Five Key Head To Head Battles That Could Shape 2019 In Athletics

Jan 05 - by Mutwiri Mutuota for sportpesa news

SportPesa News examines potential face-offs involving Kenyan runners with the potential of dominating a season that will be crowned by the IAAF World Championships in September

Conseslus Kipruto beats American Evan Jager to the Rio 2016 Olympics men 3000m steeplechase title. PHOTO/File

  • The biannual track and field showpiece that runs from September 28 to October 6 at the refurbished Khalifa International Stadium will witness an exciting crop of rising stars take on established or returning icons in the quest to ascend to the middle step of the podium
  • Outside the Worlds, other competitions that will provide the battle ground for the cream of the sport to showcase their might include the 2019 IAAF Diamond League, the Abbot World Marathon Majors, the IAAF World Cross Country and the IAAF World Athletics Series permit meetings
  • With her reputation restored, Keitany reclaimed her mantle as the top female marathoner on the planet, with London providing the grand stage for another epic face-off against Cheruiyot, who will be defending the crown this time

NAIROBI, Kenya- The New Year highlighted by the 2019 IAAF World Championships in Athletics in Doha, Qatar in September promises titanic head-to-head battles in the race for supremacy and glory.

The biannual track and field showpiece that runs from September 28 to October 6 at the refurbished Khalifa International Stadium will witness an exciting crop of rising stars take on established or returning icons in the quest to ascend to the middle step of the podium.

Outside the Worlds, other competitions that will provide the battle ground for the cream of the sport to showcase their might include the 2019 IAAF Diamond League, the Abbot World Marathon Majors, the IAAF World Cross Country and the IAAF World Athletics Series permit meetings.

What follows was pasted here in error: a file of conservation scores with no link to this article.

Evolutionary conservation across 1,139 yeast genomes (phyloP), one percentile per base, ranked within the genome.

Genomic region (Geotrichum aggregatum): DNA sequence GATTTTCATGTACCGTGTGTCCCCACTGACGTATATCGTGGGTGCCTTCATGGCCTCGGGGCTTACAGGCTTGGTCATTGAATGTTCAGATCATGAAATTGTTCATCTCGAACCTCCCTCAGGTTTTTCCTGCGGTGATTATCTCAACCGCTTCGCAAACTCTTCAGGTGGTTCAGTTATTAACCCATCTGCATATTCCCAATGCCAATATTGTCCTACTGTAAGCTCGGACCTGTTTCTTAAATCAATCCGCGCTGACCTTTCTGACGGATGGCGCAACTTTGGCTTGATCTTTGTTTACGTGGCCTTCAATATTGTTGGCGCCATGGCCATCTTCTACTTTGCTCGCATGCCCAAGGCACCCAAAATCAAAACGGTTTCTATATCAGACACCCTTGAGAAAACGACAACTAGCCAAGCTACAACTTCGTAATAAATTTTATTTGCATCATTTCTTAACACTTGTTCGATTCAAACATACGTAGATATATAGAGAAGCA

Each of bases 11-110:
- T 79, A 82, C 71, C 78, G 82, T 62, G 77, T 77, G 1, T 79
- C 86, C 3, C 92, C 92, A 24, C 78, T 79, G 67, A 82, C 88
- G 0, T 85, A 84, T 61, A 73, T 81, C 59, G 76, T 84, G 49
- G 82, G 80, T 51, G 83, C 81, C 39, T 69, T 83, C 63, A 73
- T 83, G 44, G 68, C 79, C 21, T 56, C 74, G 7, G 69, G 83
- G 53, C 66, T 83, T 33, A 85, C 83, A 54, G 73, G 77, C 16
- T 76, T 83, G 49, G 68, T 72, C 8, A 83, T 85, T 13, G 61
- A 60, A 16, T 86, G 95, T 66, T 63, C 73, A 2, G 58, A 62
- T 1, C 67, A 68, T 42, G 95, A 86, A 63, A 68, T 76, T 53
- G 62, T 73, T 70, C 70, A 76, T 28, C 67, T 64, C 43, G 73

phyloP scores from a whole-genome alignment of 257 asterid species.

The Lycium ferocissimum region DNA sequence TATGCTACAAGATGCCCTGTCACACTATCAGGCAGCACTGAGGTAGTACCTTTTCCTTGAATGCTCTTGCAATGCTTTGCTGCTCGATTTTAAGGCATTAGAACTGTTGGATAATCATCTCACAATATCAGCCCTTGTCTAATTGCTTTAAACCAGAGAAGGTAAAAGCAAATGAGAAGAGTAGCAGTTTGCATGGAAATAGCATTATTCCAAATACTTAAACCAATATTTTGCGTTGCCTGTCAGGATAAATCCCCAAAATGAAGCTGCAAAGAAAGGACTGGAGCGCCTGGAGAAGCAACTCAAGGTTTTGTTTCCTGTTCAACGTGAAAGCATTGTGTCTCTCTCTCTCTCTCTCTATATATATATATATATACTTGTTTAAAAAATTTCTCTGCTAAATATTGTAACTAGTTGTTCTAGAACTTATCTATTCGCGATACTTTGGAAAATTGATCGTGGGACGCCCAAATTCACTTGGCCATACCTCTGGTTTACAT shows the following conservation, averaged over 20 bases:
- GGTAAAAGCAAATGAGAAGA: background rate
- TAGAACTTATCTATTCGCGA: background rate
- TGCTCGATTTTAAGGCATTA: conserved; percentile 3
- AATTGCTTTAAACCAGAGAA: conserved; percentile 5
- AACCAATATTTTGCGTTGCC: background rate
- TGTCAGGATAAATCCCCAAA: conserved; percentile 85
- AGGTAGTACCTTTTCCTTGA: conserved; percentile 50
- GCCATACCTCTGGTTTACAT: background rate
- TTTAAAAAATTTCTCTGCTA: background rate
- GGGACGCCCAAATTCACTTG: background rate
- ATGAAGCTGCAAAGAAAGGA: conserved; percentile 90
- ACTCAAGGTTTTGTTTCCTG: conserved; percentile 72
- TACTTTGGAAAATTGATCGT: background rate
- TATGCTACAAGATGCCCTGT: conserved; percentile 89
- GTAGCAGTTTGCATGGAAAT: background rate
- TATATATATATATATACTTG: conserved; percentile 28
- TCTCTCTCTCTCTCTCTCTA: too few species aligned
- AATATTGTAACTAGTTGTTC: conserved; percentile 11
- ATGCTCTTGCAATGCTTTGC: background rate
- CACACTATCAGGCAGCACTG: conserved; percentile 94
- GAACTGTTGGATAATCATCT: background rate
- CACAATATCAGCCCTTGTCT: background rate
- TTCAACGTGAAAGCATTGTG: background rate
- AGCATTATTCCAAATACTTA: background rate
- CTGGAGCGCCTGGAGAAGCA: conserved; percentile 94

Here shines the spotlight on five contests involving Kenyan distance running stars that could shape the 2019 season.

1. Elijah Manangoi vs Timothy Cheruiyot- Men 1500m

In the men's 1500m last year, London 2017 silver winner Cheruiyot got the better of world champion Manangoi in five of their seven meetings but the latter took two of the three major crowns on offer to the pair: the Commonwealth and African titles. Cheruiyot meanwhile lifted the Diamond League trophy.

This season, the Rongai Athletics Club training partners are once again expected to dominate the three and a half lap race with the ultimate prize in Doha the biggest target.

Since breaking out with shock silver at the Beijing 2015 Worlds behind three-time champion, Asbel Kiprop, Manangoi has established himself as the ultimate championship runner but having played bridesmaid in their last four major finals, Cheruiyot will be quietly confident his time has come this year.

2. Beatrice Chepkoech vs Celliphine Chespol- Women 3000m steeplechase

Having scratched under the surface for three seasons, Chepkoech, 27, stormed to the front of the women’s steeplechase summit when she uncorked the 8:44.32 new world record at the Herculis Diamond League meeting in Monaco.

Chepkoech shaved the world steeplechase record by eight seconds, backed up by the third-quickest mark of all-time as she became the first woman to dip under 8:50 and 8:45 in the women’s water and barriers race.

Her barnstorming season saw her win seven out of eight steeplechase finals including the Continental Cup, African Championships and Diamond League having kicked off her season with silver at the Commonwealth Games in Gold Coast, Australia.

As she guns for a first world title in Doha, Chepkoech faces internal competition from Chespol, the teenage phenomenon who enhanced her growing reputation in 2018.

Although she could not better her steeplechase lifetime best in 2018, Chespol improved her consistency and finished in the top two in all but two of her races. She took silver at the Commonwealth Games, finished second at the Kenyan Championships and at the senior African Championships.

She also successfully defended her title at the IAAF World U20 Championships Tampere 2018, taking 13 seconds off her own championship record with her winning time of 9:12.78.

3. Eliud Kipchoge vs Mo Farah- Men Marathon